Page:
I suspect this guy will be an above-average battalion creature because his three toughness means he can actually survive some combats and his boosted four power means he will almost always at least trade.

Cinder Elemental

This guy is not as good as he used to be. A lot happens quickly, so you don’t really want to spend eight mana over two turns to kill an X/3. That said, he will still always make the cut.


I suspect this will be a critical sideboard card for blue decks against Boros since it is such a huge tempo swing. I am very curious to see how these matches play out in practice.

Foundry Street Denizen

I had several opponents play this against me in their Boros decks to try to get battalion going. I would be shocked if this is viable. He will get picked off the first time you run into resistance, and it is rarely going to be worth a card just to fire off the battalion mechanic for a single turn. (I can also see myself looking back at this in two weeks and shaking my head.)

Addendum: Three Drafts Later

A quick update from the news desk. I now have three more drafts under my belt, and for the most part my opinions haven’t changed yet. I’ve drafted each of Simic, Dimir, and Orzhov once, going 2-1 with each deck. The highlights:

Extort is the real deal. I am pretty sure that any creature with extort is playable and probably borderline good. My extort chain started with the one-drop (Thrull Parasite) and featured as many of the two-mana and three-mana extort guys as I could get my hands on. Kingpin’s Pet is very good and is one of best drops for the deck because it provides a reasonable body to clock them. I think you want to be as aggressive as possible with this archetype and use extort to warp all races in your favor (think of it as a 2/2 or 3/3 lifelink unblockable guy).

One card that has dramatically outperformed my initial expectations is Midnight Recovery. Perhaps it has more to do with the fact that I’ve now played several decks that included mill components, but the card has been very good against me, always bringing back at least two creatures. Playing against it actually led me to start targeting myself with my Balustrade Spy in my Orzhov deck when playing against Swamps because I didn’t want to risk turning it on.

Speaking of milling, I was able to check out its presence in the format with my Dimir attempt. From the spoiler and Prerelease, I had low expectations for the guild, and only opening a Consuming Aberration was able to drag me into it. Unfortunately, I wound up being the third Dimir drafter in a row somehow, but my deck was still perfectly reasonable since I was the only one trying to mill out my opponents. It was actually a pretty good incidental plan; I only had one or two dedicated mill cards (such as Paranoid Delusions). Most of my mill was incidental in the form of Aberration, Sage’s Row Denizen, Mindeye Drake, Balustrade Spy, and Undercity Informer. Informer especially was an all-star. I was really impressed by him. His interaction with Drake was obviously great, and in any kind of board stall I was able to just count their lands and eventually mill them out when they got enough land in play. This isn’t a deck you want to force, but most drafts should have a mill drafter.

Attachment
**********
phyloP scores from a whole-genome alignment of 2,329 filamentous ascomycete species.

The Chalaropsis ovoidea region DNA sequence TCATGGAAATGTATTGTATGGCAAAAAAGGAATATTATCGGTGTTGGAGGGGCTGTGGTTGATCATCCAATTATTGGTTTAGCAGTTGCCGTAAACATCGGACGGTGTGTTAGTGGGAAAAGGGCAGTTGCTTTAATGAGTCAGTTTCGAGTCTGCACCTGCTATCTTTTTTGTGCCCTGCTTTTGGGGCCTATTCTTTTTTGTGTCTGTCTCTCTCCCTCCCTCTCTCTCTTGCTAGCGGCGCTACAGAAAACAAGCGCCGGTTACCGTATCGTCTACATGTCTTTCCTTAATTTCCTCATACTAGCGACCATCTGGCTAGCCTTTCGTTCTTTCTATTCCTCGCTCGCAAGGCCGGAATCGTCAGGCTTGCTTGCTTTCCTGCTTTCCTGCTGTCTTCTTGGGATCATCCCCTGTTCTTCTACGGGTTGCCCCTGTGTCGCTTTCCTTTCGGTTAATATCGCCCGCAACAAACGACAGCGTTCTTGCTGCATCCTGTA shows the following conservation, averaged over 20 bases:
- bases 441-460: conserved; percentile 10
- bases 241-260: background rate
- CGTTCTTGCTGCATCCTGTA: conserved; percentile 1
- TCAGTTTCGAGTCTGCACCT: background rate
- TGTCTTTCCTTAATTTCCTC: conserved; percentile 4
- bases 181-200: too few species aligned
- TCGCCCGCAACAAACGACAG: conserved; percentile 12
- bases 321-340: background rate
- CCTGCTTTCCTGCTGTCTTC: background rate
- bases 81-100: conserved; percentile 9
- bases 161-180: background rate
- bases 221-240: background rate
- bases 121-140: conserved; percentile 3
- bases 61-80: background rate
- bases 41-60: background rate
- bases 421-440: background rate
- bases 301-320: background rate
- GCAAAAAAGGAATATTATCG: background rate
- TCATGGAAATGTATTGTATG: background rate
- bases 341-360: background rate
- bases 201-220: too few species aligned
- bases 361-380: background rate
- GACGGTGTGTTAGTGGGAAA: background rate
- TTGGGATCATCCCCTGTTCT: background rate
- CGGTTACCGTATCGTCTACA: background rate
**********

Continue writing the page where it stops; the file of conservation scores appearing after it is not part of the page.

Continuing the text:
My very first draft was also my most straightforward: aggressive Simic splashing some Gruul cards. This deck was all about attacking, which I think will be a common approach to the guild; evolve was very tangential to what I was doing. I had three Drakewing Krasis, which gave me a great means of clocking my opponent. That guy is awesome with bloodrush since one of the big “drawbacks” of bloodrushing in combat is the cost of the activation, which usually takes your whole turn for no gain in tempo. When your creature gets to trample over for the additional damage, you always get to pull further ahead. I splashed four red cards (Ground Assault, Ghor-Clan Rampager, Rubblehulk and Zhur-Taa Swine) off of four red sources (two Stomping Ground, one Gruul Guildgate, one Gruul Keyrune), and it was very worth it. I expect this to be a pretty common pairing.

I will also note that in all of my drafts I’ve still not seen a Boros deck that I really like. The best performance was a 2-1 from a very aggressive deck focused on early battalion. The deck played multiple Foundry Street Denizens to turn on a bunch of the two-drop battalion creatures. It really isn’t where I want to be; you have to play so many (mediocre on their own) creatures that you can’t play a lot of tricks, so most of your turns consist of turning your guys sideways and praying. It seemed pretty easy to trump them in combat and shut down their offense. I’m curious to see if my opinion changes once I’ve had a chance to draft Boros myself.

That’s it for today—I’ll have more thoughts on Gatecrash Limited in the coming weeks once I’ve had a chance to actually do some drafting. Also queued up is a post-mortem on RTR Limited and how you can apply some of the lessons of that format to your Magic game in general, as well as an in-depth look at my current views on Legacy and a deck primer on my latest Esper Spiritblade list. Please post any thoughts or questions in the comments below!